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MASS MoCA former director Joseph Thompson found not guilty of vehicular homicide

Joseph Thompson, former MASS MoCA director (seated), seen in a Pittsfield, Massachusetts, court on Tuesday, Sept. 20, 2022. Thompson was found not guilty, on Thursday, Sept. 22, 2022,  of vehicular homicide, after a 2018 collision that resulted in the the death of Steven Fortier.
Jill Kaufman
/
NEPM
Joseph Thompson, former MASS MoCA director (seated), seen in a Pittsfield, Massachusetts, court on Tuesday, Sept. 20, 2022. Thompson was found not guilty, on Thursday, Sept. 22, 2022, of vehicular homicide, after a 2018 collision that resulted in the the death of Steven Fortier.

Joseph Thompson, the founding director of MASS MoCA in North Adams, Massachusetts, has been found not guilty of motor vehicle homicide by negligent operation, The Berkshire Eagle first reported on Thursday.

Thompson had pleaded not guilty to a single count of motor vehicle homicide by negligent operation, a misdemeanor charge that was filed against him in June 2019, in connection with a 2018 collision in North Adams that killed 49-year-old Steven Fortier, who was driving a motorcycle.

The six-person jury returned a verdict at noon Thursday after less than two hours of deliberation.

The evidence supporting Thompson was “very compelling,” said defense attorney Timothy Shugrue.

The jury saw damage to Thompson's car. They heard about Fortier's drinking before he got on his motorcycle. A toxicologist testified Fortier had blood alcohol content three times the legal limit.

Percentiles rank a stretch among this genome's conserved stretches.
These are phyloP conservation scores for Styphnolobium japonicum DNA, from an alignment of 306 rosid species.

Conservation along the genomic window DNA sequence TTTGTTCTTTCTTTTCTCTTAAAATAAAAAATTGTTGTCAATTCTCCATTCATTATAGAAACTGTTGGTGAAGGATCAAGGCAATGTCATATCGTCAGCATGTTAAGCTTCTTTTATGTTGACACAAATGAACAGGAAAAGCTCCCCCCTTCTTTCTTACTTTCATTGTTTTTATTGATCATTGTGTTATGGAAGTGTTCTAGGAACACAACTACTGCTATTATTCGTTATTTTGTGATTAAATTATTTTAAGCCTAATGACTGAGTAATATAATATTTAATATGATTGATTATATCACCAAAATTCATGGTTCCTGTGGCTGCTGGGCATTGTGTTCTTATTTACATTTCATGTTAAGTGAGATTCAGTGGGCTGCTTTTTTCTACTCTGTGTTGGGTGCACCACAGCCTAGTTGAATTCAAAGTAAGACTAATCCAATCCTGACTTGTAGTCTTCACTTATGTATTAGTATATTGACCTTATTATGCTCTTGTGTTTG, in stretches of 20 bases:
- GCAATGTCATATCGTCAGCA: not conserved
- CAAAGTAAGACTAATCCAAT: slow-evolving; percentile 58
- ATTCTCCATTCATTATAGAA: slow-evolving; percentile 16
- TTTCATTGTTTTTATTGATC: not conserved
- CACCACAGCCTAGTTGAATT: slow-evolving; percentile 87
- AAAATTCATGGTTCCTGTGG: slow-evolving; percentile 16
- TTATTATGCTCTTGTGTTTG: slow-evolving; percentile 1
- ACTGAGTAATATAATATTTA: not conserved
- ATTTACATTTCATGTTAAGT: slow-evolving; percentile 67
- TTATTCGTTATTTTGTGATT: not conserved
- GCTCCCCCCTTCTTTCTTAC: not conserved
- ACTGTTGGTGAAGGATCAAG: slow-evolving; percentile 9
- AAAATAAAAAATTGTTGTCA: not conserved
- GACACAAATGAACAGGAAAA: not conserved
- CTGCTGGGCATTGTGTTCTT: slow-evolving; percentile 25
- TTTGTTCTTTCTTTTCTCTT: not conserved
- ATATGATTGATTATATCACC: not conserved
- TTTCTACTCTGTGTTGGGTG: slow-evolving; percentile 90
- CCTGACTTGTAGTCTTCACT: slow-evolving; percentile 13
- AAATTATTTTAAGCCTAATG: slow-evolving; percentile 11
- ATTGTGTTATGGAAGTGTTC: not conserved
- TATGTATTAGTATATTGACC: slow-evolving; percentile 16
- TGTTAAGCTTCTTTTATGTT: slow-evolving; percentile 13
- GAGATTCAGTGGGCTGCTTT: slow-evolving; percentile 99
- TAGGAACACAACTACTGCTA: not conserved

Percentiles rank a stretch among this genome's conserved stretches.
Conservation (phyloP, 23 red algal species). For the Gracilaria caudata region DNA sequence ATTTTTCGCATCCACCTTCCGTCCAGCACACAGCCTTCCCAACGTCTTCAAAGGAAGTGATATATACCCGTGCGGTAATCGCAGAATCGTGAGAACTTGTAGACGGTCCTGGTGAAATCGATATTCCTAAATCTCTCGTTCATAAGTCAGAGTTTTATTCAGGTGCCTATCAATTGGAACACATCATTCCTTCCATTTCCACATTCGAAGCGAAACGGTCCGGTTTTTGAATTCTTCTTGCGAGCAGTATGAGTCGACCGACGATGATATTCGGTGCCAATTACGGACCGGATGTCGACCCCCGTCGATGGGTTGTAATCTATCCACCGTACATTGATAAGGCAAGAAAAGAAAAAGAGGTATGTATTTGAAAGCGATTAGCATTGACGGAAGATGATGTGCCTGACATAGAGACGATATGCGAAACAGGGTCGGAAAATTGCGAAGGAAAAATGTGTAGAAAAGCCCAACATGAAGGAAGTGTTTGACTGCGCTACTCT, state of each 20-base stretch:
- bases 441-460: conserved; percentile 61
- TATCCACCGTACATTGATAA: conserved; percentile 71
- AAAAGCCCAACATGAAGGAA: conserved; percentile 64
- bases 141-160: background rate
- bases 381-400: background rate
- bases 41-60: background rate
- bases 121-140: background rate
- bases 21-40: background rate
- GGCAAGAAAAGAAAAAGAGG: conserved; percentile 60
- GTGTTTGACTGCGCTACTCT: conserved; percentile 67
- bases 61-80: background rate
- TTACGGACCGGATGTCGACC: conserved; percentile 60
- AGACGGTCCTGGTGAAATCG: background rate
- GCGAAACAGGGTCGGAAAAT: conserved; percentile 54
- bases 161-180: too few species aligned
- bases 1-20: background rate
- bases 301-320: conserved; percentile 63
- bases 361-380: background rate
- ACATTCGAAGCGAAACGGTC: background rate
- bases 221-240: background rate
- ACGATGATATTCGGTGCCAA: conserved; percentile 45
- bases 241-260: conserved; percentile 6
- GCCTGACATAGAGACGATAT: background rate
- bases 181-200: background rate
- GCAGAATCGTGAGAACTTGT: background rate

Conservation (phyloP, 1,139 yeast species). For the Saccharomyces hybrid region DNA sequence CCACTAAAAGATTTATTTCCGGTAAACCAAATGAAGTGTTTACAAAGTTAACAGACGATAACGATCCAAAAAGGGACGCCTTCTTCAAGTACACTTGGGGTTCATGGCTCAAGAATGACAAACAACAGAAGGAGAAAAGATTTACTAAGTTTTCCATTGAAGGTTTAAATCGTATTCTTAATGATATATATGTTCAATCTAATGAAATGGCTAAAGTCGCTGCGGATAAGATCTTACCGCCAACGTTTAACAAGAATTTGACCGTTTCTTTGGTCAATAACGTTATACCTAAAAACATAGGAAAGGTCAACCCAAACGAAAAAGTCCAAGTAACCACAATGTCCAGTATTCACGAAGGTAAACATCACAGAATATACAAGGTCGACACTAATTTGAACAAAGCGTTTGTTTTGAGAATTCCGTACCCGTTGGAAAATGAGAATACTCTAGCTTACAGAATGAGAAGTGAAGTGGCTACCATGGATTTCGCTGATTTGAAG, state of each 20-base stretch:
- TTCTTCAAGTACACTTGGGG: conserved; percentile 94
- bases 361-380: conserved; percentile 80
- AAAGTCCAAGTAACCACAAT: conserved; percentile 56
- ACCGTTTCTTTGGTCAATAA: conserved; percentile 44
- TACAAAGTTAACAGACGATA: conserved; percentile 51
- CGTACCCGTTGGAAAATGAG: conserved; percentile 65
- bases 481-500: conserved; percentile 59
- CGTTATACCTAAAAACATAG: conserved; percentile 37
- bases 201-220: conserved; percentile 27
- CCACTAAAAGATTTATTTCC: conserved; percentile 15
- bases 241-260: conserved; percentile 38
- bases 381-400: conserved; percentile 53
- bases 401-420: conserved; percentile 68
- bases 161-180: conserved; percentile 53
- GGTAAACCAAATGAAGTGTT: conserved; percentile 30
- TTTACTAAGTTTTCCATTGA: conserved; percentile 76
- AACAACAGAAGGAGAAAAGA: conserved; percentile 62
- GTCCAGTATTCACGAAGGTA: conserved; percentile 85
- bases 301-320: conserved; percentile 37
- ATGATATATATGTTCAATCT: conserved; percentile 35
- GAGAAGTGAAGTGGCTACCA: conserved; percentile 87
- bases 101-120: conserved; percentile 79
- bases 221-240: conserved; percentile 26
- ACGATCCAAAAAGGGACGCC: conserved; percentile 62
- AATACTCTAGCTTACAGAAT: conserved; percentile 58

Thompson testified that, on the night of the accident, Fortier initially crossed into Thompson's lane, driving in the opposite direction.

“[This] was consistent with what Mr. Thompson said since day one,” Shugrue said, “that he was driving down the road, not consuming alcohol, not on the phone, radio's turned down, just talking, and all of a sudden a motorcycle ended up in his lane as he crested a hill.

Thompson was charged with vehicular homicide about six months after the accident, by then-newly elected Berkshire District Attorney Andrea Harrington.

Shugrue recently defeated Harrington in the Democratic primary and is expected to become the county’s next DA.

Amanda Burke, a reporter with The Berkshire Eagle, who was in the courtroom all week, said while the state's position was that Thompson was in the wrong lane, Thompson testified he was only in that lane to avoid Fortier on his motorcycle.

“Thompson said, ‘Look — this all happened fast. I was sober. I was paying attention to the road. I encountered something unexpected which was Steven Fortier in my lane traveling toward me,’” Burke said, paraphrasing Thompson's testimony.

Thompson testified that he made an intuitive decision to jerk the wheel to the left, perceiving the motorcycle to be coming on his right, but Fortier then went back into his original lane and hit Thompson's SUV.

Shelley Demyer, the mother of Fortier’s 5-year-old son, left the courtroom right after the verdict was announced, Burke said. During jury deliberations, Demyer told Burke the testimony had been “tough to listen to.”

Thompson had his license suspended when he was first charged with vehicular homicide in 2019. He is expected to get it back Friday, Shugrue said.

Updated: September 23, 2022 at 11:48 AM EDT
This story has been updated to include comment from Thompson's attorney and a reporter from The Berkshire Eagle who covered the trial.
Jill has been a reporter and host at NEPM since 2005. Before that she spent 10 years at WBUR in Boston, producing The Connection with Christopher Lydon, Morning Edition, reporting and hosting. In the months leading up to the 2000 presidential primary in New Hampshire, Jill hosted NHPR’s daily talk show The Exchange. Right before coming to NEPM, Jill was an editor at PRX's The World.